Trust. But verify.
By Diogenes ( articles ) | Aug 10, 2004
Bishop F. Joseph Gossman of Raleigh, North Carolina has responded to the statement in which 3 other bishops from nearby dioceses announced that pro-abortion Catholic politicians would be barred from Communion.
In his own weighty statement on the question, Bishop Gossman proclaims:
The Church does not engage in political activity. Its primary responsibility in the political arena is one of being educated—of being aware of the moral implications of political issues in order to provide guidance concerning the rightness or wrongness of a specific issue to those who will listen.If you can translate that second sentence into English, you're a better man than I am. But when you see that the Church's responsibility is "being educated" (by whom, I wonder?), you can sense what's coming. And sure enough, here it comes:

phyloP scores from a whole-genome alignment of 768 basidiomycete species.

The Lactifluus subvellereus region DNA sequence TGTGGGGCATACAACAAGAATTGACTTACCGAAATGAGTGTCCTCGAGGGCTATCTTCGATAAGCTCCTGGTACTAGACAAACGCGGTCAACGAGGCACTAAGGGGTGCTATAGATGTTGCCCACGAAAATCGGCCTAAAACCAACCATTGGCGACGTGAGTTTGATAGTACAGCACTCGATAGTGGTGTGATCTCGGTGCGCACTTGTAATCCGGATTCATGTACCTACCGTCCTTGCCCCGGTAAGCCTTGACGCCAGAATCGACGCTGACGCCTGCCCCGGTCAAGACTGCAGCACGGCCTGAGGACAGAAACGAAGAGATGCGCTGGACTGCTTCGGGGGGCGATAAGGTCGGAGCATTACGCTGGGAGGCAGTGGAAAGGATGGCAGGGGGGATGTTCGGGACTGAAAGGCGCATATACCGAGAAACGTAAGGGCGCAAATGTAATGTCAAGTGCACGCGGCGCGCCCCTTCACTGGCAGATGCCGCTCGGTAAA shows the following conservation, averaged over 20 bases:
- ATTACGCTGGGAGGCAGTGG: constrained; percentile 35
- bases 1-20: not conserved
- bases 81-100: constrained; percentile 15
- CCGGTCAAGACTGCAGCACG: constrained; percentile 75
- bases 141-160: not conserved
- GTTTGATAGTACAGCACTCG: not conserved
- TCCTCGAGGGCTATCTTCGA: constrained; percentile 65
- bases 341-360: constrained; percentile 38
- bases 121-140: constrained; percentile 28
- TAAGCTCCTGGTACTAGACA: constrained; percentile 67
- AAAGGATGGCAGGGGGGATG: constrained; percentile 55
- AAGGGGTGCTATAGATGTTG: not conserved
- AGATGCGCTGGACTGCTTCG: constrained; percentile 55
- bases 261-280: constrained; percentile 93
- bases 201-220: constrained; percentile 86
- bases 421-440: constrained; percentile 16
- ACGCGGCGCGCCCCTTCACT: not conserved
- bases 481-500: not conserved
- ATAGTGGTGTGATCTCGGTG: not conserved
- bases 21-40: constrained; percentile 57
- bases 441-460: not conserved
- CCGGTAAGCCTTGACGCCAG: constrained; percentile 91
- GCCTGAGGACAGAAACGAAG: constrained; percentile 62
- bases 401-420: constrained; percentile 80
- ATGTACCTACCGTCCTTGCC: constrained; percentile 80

If individuals are not properly disposed, for whatever reason, they are obliged to refrain from receiving Holy Communion. This is not a new practice in the Church and I trust that those who receive the Body and Blood of Christ in this diocese have fulfilled this obligation and believe that they are free of grave sin.Of course. And since mugging has been against the law in my town for many years, I trust that the half-dozen teenagers who just emerged from an alleyway, wearing gangsta outfits and carrying switchblades, are taking orders for Girl Scout cookies.
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